And it has gotten worse, much worse for US middle- and low-wage workers since 2000. The cumulative effects of having an ever-increasing number of consumer and industrial products manufactured and assembled in low-cost labor countries (such as in the maquiladoras in the Mexican free trade zone) has been devastating to the blue-collar worker in the United States.
The Economic Policy Center points to the increasing negative impact of NAFTA in the US on workers: “The loss of these jobs [in the US] is just the most visible tip of NAFTA’s impact on the U.S. economy. In fact, NAFTA has also contributed to rising income inequality, suppressed real wages for production workers, weakened workers’ collective bargaining powers and ability to organize unions, and reduced fringe benefits.”
Workers on Both Sides of the Borders Lose Out in NAFTA as Corporations Pocket Increased Profits
Truthout asked Bacon, who travels to Mexico frequently to write about the impact of NAFTA, how he responds to critics who argue that NAFTA is bringing jobs to Mexicans in need through the maquiladoras. “The Mexican government … prevents union organization, undermines workplace safety laws, undermines the rule of law on the border by not enforcing labor laws and so on. So the jobs in the maquiladoras (over 2 million working in the assembly plants), they come at a very high price.” He also pointed out that prices of products assembled in Mexico have not necessarily resulted in a lowering of consumer costs in the US.
A recent McClatchy Newspapers article is entitled, “Mexico’s ‘maquiladora’ labor system keeps workers in poverty”:
By day, Sergio Martinez labors in a modern air-conditioned factory a few miles from the Texas border, a human cog in the global supply chain that helps build pickups and tractor-trailer cabs. He wears a smart uniform at work.
At night, he comes home to a dirt-floor shack with a bare light bulb and no indoor plumbing. Mosquitoes buzz incessantly. He and his family live like poor dirt farmers.
His salary of $7.50 a day is enough to provide for the family dinner table, the cost of bootleg water and electricity, and an occasional article of discarded clothing for his wife or two girls, but rarely anything else.
Martinez, 35, is emblematic of the industrial sector of Mexico, a magnet for foreign investment hitched to a strong U.S. locomotive. Factories in Mexico pump out plasma TVs, BlackBerry smartphones, kitchen blenders, airplane components and automobiles. Yet millions of workers, like Martinez, can only dream of climbing from the lower class to buy the appliances, smartphones and cars they help manufacture.
Even the pro-globalization New York Times recently took note of the economic disparity in Mexico that NAFTA has exacerbated:
Mexico – after nearly 20 years of expanded free trade and minimal economic reform at home – has essentially become a country of the stuck-in-place glaring at the upwardly mobile. While a minority of educated, skilled workers benefit from the dynamics of global trade, many more Mexicans work long hours, often at several jobs, without progressing. Census figures show that 57 percent of the Mexican labor force earns less than $13.50 – not in an hour, but in a day.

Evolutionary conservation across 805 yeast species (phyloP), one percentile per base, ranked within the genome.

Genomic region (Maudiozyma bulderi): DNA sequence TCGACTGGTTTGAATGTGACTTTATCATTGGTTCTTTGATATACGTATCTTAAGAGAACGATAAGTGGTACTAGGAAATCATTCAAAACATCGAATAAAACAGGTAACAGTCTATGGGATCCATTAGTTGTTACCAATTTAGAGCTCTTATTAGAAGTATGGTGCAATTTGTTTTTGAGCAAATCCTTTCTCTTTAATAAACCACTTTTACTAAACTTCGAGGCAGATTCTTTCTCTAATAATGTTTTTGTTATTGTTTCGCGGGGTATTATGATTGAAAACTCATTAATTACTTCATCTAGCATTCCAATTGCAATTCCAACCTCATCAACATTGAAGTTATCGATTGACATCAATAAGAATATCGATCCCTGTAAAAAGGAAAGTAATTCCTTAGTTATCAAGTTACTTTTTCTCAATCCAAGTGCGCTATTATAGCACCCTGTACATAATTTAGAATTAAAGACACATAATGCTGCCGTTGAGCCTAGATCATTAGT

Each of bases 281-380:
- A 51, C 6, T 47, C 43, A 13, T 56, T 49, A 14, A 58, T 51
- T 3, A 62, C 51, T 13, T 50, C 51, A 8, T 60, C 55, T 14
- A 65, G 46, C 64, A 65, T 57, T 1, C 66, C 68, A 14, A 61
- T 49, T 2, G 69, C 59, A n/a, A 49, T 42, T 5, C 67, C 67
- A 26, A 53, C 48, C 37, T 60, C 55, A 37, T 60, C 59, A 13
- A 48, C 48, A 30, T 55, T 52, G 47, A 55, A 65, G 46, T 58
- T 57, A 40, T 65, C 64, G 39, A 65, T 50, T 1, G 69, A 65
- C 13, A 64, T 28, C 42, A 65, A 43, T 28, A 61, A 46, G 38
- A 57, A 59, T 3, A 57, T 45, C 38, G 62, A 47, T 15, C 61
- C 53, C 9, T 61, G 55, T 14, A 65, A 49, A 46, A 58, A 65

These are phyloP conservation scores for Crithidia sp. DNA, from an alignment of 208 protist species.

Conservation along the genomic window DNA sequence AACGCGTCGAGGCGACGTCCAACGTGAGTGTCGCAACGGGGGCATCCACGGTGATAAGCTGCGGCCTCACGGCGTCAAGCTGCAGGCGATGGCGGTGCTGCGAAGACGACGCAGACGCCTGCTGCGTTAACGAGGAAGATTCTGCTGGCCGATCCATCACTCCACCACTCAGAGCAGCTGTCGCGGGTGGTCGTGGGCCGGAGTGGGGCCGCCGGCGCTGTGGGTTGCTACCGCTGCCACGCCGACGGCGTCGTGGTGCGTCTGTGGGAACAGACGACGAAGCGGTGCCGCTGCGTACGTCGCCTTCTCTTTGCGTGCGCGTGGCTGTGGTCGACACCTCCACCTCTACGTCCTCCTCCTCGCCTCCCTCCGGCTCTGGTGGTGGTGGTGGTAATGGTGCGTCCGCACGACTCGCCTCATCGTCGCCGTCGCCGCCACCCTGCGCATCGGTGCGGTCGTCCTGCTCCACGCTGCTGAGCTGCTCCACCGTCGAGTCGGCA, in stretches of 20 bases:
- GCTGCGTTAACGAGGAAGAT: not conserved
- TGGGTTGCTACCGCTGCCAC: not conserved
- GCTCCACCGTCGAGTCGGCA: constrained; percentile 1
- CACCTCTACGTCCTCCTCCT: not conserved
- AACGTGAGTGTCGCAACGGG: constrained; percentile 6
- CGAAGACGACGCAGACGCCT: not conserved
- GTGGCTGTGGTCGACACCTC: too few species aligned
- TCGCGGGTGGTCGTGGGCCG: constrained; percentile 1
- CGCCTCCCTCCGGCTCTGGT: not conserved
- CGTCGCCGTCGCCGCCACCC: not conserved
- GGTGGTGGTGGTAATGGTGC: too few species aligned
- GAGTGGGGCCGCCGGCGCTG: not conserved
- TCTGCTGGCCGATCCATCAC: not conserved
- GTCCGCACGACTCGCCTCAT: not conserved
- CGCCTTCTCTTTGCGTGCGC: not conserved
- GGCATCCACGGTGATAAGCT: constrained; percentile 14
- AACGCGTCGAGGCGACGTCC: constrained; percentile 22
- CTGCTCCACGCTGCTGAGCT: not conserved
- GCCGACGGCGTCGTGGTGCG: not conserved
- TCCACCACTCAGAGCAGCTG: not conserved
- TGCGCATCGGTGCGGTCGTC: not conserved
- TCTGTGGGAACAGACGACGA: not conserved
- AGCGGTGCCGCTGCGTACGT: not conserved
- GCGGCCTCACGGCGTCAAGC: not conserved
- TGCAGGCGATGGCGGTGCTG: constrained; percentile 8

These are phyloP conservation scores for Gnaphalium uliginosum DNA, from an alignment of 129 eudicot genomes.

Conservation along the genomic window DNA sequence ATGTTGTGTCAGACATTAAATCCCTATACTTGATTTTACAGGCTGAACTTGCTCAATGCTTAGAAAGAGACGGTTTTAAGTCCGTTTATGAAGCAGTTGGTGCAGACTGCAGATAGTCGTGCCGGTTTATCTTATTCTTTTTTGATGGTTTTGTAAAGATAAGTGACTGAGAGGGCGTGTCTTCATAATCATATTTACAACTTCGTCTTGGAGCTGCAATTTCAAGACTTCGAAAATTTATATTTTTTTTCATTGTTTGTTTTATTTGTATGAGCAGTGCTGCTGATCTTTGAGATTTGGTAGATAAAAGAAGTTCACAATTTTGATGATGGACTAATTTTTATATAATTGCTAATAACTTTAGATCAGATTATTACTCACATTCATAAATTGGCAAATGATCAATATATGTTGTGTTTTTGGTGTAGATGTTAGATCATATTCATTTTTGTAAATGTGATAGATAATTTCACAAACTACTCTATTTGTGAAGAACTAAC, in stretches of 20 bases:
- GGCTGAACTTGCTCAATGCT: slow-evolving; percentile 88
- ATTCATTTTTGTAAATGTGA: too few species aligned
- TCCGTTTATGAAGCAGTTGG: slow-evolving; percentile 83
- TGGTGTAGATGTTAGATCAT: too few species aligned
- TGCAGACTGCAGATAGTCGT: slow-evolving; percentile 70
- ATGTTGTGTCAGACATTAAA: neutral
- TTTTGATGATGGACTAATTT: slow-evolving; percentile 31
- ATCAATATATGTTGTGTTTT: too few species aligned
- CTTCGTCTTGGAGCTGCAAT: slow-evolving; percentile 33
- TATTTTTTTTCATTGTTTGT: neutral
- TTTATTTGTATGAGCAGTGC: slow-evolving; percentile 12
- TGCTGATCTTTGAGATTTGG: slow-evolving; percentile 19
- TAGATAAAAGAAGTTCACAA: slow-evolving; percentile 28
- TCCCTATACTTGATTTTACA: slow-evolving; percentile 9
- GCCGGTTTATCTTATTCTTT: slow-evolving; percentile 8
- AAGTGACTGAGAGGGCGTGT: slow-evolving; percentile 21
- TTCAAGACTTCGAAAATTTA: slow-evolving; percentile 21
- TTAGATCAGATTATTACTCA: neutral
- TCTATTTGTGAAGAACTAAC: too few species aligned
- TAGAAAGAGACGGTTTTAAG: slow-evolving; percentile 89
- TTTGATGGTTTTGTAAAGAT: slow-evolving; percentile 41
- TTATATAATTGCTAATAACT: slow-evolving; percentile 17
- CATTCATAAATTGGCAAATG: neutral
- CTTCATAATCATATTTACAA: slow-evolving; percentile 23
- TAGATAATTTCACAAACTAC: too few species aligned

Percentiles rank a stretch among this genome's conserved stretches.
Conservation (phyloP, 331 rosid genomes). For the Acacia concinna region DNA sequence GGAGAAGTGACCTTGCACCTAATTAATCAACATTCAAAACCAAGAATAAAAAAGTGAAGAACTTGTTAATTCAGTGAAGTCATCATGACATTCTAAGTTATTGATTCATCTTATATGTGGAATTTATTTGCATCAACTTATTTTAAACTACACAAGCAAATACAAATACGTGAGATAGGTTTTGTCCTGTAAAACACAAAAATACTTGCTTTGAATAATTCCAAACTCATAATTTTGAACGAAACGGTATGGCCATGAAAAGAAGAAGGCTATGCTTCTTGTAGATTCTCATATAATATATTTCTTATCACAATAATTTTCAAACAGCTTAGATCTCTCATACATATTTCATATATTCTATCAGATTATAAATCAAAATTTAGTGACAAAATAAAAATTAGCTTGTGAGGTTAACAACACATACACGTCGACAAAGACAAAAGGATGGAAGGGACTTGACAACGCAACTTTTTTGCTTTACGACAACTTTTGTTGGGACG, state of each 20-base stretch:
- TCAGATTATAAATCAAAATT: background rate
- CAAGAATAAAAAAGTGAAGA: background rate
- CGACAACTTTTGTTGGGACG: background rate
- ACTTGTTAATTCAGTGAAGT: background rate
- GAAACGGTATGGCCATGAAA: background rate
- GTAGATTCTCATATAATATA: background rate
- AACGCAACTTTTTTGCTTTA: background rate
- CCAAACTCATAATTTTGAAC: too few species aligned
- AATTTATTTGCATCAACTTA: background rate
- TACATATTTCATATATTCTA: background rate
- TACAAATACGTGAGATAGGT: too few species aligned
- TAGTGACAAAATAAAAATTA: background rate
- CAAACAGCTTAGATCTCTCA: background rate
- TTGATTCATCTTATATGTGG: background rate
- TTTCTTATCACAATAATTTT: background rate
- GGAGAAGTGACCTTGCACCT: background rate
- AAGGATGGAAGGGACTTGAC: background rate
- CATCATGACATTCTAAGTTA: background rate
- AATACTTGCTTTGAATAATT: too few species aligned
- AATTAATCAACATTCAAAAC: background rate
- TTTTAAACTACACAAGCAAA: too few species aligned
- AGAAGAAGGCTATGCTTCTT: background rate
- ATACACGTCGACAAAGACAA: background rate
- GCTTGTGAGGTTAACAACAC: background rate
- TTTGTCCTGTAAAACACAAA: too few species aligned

With a change in the statistics adjusted for wages, couldn’t the same be said for the impact of globalization on the US? It benefits the few, while devaluing the value and dignity of labor for the many.
Free Trade Agreements Mean That There Are No National Boundaries for Corporations, Just People
In recent years, Slim has been expanding his time and business presence in the United States. He has recently spent about $180 million of his fortune on a townhouse and office building, both on Fifth Avenue in New York. Slim has also lent money to and become a minority stockholder in The New York Times.
As top dog of the global financial elite, his corporate interests cross national boundaries on a red carpet laid out for the titans of international commerce.
Meanwhile, the stock market is going strong, corporate profits and cash are piling up, and the private jets whisk around the world in search of ever cheaper expendable workers.
Free trade, such as NAFTA, is a way of exploiting labor without national boundaries and ravaging the environment in pursuit of higher corporate profits. Borders only exist for poor migrants seeking money to keep themselves and their families alive.
The victims of this trade policy – and its synergistic companion, crony capitalism – eke out an existence on both sides of the Mexican-United States border.
In reporting on the rise in poverty despite the gross domestic product of Mexico actually increasing in the last two years, the director of Amnesty International in Mexico told The Los Angeles Times: “Behind these figures are people with stories of injustice, dispossession, discrimination and insecurity.”
So it also goes in the United States. There is no border wall for economic injustice.
With special thanks to David Bacon, author of “Illegal People: How Globalization Creates Migration and Criminalizes Immigrants,” for his ongoing research on NAFTA’s harmful impact on Mexican and US workers.
Mark Karlin is the editor of BuzzFlash at Truthout. He served as editor and publisher of BuzzFlash for ten years before joining Truthout in 2010. BuzzFlash has won four Project Censored Awards.